This book would not have been possible without the Cape Archives – as the 73 old images come from their collections and there is an inset page on the conversion of the old Roeland Street Prison into Cape Archives. This book really need to be dedicated to the archivists and the photographers of the past – had the glass negatives of the old photographers not somehow found their way into passages, boxes and categories for preservation and had the archivists of the past not been the fierce custodians of past images, this project would not have been possible.
My main criticism though is that the role and work of the four old photographers, Elliott, Hopkins, Steer and Ravenscroft should have been precisely labelled. I know dating is difficult, but one can give an educated, “circa” date and I would have liked to see the name of the photographer on each old reproduction. I have become interested in Ravenscroft since recently being given four old photographs from his studio. He was said to have been a “master of the infinite perspective”. His lifetime dedication to photography and photographing not only Cape Town but the early railways, other Cape towns and wider South Africa was record breaking. I think the author of this book should be revealing who took each photograph. I know he has included a biographical page of acknowledgement at the start and a useful reference numbered catalogue at the end, but the average reader is unlikely to go back into the archives to find the original photograph and hence the photographer.
This website markets Van Graan’s book (click here to view). It is also possible to purchase from this website copies of a whole series of old Cape Town photographs, but now the old photographer seems to have been given Van Graan’s name and he will charge you an “artist’s fee” (I presume the cost of a high quality reproduction) of between R570 and R912. But from the website viewing and my shopping opportunity I am still none the wiser as to who of the four great old photographers actually took the original photographs. A model of attribution in the use of old photographs is Hans Fransen in his book Old Cape Towns and Villages.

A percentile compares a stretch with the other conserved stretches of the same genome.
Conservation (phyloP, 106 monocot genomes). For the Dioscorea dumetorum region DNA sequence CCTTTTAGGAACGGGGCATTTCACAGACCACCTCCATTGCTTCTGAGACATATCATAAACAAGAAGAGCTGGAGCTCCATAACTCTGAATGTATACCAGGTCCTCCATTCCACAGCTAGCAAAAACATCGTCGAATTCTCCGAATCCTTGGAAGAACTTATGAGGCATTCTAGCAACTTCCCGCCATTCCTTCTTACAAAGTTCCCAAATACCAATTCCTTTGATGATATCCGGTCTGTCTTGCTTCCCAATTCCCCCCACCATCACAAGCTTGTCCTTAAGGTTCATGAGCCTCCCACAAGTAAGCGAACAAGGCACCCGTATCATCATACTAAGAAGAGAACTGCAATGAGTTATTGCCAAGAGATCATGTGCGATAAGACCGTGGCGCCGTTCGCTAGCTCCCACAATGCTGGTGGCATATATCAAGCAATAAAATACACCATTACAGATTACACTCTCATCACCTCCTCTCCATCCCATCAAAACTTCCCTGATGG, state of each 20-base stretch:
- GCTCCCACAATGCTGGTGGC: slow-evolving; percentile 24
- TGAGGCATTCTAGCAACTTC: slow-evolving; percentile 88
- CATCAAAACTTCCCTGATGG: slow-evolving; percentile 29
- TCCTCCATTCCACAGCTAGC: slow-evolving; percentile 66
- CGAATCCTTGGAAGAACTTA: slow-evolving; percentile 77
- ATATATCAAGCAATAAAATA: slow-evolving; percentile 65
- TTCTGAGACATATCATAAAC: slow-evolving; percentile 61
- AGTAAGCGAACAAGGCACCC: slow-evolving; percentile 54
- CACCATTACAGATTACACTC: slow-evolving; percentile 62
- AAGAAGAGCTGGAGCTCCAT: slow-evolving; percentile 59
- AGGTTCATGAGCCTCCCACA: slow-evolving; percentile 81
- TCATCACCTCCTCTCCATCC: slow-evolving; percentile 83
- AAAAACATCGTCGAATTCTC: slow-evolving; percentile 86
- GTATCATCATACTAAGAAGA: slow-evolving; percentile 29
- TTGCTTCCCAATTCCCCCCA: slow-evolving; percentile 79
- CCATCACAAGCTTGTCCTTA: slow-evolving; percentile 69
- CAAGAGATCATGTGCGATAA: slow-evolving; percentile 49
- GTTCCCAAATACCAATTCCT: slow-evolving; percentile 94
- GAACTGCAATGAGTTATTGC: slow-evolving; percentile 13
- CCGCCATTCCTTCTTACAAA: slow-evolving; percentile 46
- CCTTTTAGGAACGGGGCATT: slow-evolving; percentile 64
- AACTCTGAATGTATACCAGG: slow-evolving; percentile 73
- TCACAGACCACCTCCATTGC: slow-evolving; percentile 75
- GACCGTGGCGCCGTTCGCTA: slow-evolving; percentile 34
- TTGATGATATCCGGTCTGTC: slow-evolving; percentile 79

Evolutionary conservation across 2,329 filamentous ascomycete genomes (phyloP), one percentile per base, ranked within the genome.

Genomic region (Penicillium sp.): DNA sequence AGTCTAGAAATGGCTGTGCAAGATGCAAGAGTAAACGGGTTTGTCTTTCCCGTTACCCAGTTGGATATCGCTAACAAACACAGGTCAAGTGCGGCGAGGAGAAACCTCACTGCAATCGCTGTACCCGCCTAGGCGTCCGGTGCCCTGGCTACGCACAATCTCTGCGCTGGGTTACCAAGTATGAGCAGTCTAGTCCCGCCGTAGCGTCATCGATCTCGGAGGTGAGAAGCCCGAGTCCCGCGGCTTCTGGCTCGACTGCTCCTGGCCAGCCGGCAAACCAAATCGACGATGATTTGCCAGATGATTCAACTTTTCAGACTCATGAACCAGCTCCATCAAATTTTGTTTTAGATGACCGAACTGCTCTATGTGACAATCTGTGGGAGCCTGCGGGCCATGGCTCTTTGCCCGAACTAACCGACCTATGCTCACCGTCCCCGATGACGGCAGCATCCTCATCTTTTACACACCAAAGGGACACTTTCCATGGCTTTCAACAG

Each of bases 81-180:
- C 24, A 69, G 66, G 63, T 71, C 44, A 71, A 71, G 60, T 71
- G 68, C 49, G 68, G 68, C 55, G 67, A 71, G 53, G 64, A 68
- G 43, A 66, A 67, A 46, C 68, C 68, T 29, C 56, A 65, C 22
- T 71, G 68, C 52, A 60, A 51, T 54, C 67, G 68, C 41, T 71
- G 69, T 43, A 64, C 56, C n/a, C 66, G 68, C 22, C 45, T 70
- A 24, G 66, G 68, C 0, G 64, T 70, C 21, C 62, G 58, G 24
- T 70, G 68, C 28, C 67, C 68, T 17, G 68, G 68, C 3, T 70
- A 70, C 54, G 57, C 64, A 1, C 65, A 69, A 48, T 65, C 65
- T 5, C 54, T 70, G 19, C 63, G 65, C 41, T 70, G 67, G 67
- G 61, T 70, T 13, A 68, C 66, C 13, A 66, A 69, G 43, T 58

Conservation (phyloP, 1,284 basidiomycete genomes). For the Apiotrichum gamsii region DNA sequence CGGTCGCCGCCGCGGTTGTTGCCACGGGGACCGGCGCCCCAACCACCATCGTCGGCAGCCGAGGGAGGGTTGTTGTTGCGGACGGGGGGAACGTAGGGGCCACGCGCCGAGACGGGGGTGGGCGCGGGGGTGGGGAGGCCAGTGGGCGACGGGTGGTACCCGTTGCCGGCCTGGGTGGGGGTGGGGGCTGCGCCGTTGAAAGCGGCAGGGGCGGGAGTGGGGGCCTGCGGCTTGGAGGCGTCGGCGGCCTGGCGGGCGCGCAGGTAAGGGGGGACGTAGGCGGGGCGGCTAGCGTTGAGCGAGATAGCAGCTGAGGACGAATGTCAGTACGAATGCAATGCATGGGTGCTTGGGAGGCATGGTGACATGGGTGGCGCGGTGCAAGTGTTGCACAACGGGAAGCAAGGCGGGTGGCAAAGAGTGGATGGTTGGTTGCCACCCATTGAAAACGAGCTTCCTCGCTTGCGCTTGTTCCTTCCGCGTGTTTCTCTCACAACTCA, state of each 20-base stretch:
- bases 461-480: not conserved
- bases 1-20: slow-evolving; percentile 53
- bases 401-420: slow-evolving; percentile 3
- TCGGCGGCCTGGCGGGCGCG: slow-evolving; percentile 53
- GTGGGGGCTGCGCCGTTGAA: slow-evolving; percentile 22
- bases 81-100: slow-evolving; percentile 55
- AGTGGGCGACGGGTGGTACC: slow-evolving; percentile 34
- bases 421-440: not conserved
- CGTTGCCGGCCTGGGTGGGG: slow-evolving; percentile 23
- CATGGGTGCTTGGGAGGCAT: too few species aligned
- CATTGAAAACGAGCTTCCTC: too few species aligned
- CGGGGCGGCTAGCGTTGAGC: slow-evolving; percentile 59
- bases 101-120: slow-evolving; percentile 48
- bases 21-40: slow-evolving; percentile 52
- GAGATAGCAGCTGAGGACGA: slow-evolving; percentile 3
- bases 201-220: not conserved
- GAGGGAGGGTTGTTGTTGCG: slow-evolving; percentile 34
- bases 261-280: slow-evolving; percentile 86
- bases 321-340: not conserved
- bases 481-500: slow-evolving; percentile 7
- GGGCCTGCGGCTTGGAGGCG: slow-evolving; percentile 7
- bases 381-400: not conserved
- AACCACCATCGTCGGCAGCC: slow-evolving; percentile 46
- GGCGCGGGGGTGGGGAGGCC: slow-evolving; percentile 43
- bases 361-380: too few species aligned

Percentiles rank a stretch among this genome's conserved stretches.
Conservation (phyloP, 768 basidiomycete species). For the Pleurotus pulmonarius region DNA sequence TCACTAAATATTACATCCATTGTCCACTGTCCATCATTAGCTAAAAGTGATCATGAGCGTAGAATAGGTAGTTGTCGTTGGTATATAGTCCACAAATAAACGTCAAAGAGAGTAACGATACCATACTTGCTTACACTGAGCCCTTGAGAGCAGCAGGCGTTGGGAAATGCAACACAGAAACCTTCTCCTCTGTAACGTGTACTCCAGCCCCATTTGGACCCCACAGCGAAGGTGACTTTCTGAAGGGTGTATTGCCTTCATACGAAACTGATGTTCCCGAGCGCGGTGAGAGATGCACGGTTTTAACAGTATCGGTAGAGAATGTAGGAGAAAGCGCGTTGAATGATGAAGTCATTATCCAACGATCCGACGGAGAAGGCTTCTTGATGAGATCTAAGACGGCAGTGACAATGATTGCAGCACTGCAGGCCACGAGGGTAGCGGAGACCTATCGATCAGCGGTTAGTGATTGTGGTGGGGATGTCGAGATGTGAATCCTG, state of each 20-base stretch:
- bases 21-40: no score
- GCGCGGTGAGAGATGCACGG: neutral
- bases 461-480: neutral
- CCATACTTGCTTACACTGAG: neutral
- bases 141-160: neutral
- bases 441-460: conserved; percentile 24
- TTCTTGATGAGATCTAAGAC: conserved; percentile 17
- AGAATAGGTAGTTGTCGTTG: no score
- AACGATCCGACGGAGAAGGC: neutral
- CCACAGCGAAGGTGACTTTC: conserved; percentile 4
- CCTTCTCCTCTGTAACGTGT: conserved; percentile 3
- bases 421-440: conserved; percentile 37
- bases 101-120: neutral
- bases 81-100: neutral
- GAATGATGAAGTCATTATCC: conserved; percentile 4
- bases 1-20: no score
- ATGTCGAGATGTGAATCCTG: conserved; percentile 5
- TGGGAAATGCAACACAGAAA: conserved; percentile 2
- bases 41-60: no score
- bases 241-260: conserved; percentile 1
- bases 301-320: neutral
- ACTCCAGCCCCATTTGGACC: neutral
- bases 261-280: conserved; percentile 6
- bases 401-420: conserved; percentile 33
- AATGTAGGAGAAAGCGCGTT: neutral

All of this raises the interesting question of copyright and the ethics of acknowledging your predecessors. We all stand on the giants of the past. I would like to see Van Graan become “a giant” in photography, but these days it is a crowded field and far less technically challenging than the black box of 1900. I hope that in 100 year’s time Van Graan does not find that his own work, having been carefully preserved in the archive is appropriated by a keen new Cape Town photographer who has found a wonderful mine of old photographs.
2017 Price Guide: Amazon price online given as between $15.40 and $ 19.93 or locally priced at R 350. I purchased my copy new from the publisher.
Kathy Munro is an Honorary Associate Professor in the School of Architecture and Planning at the University of the Witwatersrand. She enjoyed a long career as an academic and in management at Wits University. She trained as an economic historian. She is an enthusiastic book person and has built her own somewhat eclectic book collection over 40 years. Her interests cover Africana, Johannesburg history, history, art history, travel, business and banking histories. She researches and writes on historical architecture and heritage matters. She is a member of the Board of the Johannesburg Heritage Foundation and is a docent at the Wits Arts Museum. She is currently working on a couple of projects on Johannesburg architects and is researching South African architects, war cemeteries and memorials. Kathy is a member of the online book community the Library thing and recommends this cataloging website and worldwide network as a book lover's haven.